ISIS blocks residents' escape from city as troops advance

BAGHDAD -- The Islamic State of Iraq and Syria (ISIS) is preventing people from fleeing Fallujah amid a military operation to recapture the city west of Baghdad, a local Iraqi official and aid groups said on Wednesday.

Thousands of civilians are estimated to remain inside Fallujah, located about 40 miles west of Baghdad, which ISIS has held for over two years. On Sunday, government forces launched a large-scale offensive, teaming up with paramilitary troops and backed by aerial support from the U.S.-led coalition.

Fight against ISIS escalates in Iraq

Nearly 20 families have fled from Fallujah's outskirts, where sporadic clashes have been taking place, since the offensive started, said Shakir al-Issawi, the head of the council in the nearby town of Amiriyat al-Fallujah. Al-Issawi said no families managed to flee Wednesday as ISIS militants tightly control the city outlets.

The Norwegian Refugee Council, an aid group working with refugees and the displaced in Iraq, reported that only 17 families had fled Fallujah since Sunday night and that most had fled from the city's outskirts.

"There is no information for civilians about safe exits," said Becky Bakr Abdullah, an NRC spokeswoman.

"There is also the fear of being killed for attempting to flee," Abdullah said, explaining that multiple families said ISIS was threatening residents with death if they attempt to flee.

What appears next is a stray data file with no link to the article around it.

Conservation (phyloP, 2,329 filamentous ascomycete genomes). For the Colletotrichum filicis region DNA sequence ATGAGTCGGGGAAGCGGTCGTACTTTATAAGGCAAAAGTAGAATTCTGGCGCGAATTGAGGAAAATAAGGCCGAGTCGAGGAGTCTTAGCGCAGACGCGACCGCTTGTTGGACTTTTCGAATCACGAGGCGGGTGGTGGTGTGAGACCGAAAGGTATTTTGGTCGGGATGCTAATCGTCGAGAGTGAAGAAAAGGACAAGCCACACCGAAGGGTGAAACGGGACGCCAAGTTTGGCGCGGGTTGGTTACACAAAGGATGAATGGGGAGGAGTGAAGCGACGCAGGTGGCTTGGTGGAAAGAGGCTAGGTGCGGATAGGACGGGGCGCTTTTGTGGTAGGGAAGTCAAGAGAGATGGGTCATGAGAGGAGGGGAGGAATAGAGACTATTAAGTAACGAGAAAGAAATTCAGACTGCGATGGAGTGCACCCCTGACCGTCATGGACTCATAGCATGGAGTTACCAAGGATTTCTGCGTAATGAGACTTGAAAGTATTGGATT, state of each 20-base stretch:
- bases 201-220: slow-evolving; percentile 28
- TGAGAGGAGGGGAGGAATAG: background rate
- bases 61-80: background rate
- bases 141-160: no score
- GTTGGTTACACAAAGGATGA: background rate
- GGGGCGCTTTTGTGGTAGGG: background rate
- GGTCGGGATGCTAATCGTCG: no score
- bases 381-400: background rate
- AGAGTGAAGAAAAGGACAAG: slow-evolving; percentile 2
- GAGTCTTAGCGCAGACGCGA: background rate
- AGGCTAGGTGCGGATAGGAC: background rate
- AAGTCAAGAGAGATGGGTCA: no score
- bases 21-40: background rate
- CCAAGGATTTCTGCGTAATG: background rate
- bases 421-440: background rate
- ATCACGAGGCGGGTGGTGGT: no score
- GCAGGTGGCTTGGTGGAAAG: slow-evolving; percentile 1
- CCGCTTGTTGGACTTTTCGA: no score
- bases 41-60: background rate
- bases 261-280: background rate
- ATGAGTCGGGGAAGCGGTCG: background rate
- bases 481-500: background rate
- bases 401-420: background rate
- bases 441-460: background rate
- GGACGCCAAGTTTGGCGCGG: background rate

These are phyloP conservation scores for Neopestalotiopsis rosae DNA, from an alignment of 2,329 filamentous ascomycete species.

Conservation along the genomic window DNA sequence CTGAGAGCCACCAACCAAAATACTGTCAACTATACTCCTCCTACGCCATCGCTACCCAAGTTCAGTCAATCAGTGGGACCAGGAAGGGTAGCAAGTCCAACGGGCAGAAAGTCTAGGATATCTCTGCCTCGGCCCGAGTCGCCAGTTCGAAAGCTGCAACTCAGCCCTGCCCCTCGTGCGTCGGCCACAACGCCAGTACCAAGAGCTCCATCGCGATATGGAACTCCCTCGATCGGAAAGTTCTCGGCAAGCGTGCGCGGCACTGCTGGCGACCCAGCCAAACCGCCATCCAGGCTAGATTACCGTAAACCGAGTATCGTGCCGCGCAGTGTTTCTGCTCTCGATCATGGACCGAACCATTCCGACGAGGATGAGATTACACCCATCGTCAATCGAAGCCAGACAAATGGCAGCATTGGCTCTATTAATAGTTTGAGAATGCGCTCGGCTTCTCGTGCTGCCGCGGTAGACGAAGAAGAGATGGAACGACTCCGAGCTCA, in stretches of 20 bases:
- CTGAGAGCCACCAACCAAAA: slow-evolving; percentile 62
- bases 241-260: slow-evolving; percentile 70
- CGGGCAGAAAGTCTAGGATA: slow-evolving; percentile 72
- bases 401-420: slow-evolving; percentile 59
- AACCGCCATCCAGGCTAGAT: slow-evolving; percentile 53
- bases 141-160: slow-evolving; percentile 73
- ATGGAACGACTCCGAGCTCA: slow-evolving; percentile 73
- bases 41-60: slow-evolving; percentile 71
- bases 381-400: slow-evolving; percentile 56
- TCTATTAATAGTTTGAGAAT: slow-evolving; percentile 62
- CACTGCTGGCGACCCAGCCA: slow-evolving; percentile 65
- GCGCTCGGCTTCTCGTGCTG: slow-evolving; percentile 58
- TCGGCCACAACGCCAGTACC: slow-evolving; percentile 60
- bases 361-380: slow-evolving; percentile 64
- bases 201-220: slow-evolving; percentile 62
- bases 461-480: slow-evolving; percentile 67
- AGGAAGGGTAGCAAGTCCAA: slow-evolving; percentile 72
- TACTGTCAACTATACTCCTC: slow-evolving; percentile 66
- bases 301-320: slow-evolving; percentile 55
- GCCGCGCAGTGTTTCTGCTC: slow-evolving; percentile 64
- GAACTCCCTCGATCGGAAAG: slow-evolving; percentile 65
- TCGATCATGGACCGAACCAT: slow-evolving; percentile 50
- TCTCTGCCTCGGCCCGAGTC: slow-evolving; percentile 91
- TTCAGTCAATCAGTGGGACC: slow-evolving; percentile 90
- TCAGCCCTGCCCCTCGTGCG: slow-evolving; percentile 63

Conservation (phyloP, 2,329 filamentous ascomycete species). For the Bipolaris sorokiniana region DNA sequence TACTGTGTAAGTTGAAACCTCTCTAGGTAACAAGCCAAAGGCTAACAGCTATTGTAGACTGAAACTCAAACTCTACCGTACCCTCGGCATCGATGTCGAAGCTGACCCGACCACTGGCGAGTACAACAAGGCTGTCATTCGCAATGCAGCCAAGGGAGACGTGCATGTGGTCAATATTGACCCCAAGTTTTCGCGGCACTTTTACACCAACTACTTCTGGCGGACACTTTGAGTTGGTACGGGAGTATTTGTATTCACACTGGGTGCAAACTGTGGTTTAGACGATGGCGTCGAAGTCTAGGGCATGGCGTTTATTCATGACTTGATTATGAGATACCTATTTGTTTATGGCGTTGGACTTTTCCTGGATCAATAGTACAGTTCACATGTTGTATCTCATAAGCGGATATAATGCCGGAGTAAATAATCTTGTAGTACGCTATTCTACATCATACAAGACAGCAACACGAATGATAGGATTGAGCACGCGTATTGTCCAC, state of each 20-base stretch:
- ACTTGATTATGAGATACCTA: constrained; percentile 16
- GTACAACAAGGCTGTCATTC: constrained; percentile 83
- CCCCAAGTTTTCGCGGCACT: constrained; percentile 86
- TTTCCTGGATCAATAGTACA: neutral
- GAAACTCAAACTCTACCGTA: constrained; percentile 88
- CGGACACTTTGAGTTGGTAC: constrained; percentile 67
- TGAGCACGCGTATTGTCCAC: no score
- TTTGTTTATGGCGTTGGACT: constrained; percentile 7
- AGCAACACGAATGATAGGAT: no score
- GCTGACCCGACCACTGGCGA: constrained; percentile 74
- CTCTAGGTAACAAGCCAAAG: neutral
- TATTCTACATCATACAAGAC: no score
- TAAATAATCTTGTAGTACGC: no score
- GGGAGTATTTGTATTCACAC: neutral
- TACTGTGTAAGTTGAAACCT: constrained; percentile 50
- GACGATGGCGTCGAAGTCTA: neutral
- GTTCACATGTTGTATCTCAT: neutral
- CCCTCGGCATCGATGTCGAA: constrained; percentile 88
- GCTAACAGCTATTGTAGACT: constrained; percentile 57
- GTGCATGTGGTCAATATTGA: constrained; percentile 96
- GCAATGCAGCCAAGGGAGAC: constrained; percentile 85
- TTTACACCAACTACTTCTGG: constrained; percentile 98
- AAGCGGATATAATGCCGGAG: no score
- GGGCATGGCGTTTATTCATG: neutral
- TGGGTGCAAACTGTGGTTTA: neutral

The International Organization for Migration put the number of newly displaced families at 125, about 750 individuals, in the past two days.

Meanwhile, the spokesman for the Popular Mobilization Forces, an umbrella group made up mostly of Shiite militias, said the forces continued to dislodge ISIS militants Wednesday from key areas in the town of Garma, east of Fallujah, which is considered the main supply line for the militants.

On the Fallujah front lines in fight against ISIS

CBS News correspondent Charlie D'Agata was with Iraqi forces near Garma just a couple weeks ago, where they were holding a zigzag of a front line against the extremist fighters.

There weren't any trenches or bunkers. The soldiers took up fighting positions anywhere they could -- mostly in abandoned homes or buildings flattened by the dozens of airstrikes to hit the area over the last two years.

They didn't have much more than the weapons they were carrying and a few bullet-ridden Humvees left behind by American forces.

That front line had not moved an inch in more than a year, reported D'Agata.

Karim Al-Nouri, of the Popular Mobilization Forces, said the forces had secured three safe corridors for families to flee this week, but the militants blocked those outlets to prevent them from leaving.

Fallujah was the site of two bloody battles against U.S. forces in 2004. It is part of the so-called "Islamic Caliphate" the militants declared in territories under their control in Iraq and neighboring Syria. ISIS still controls key areas in Iraq, including the second-largest city of Mosul, in the north.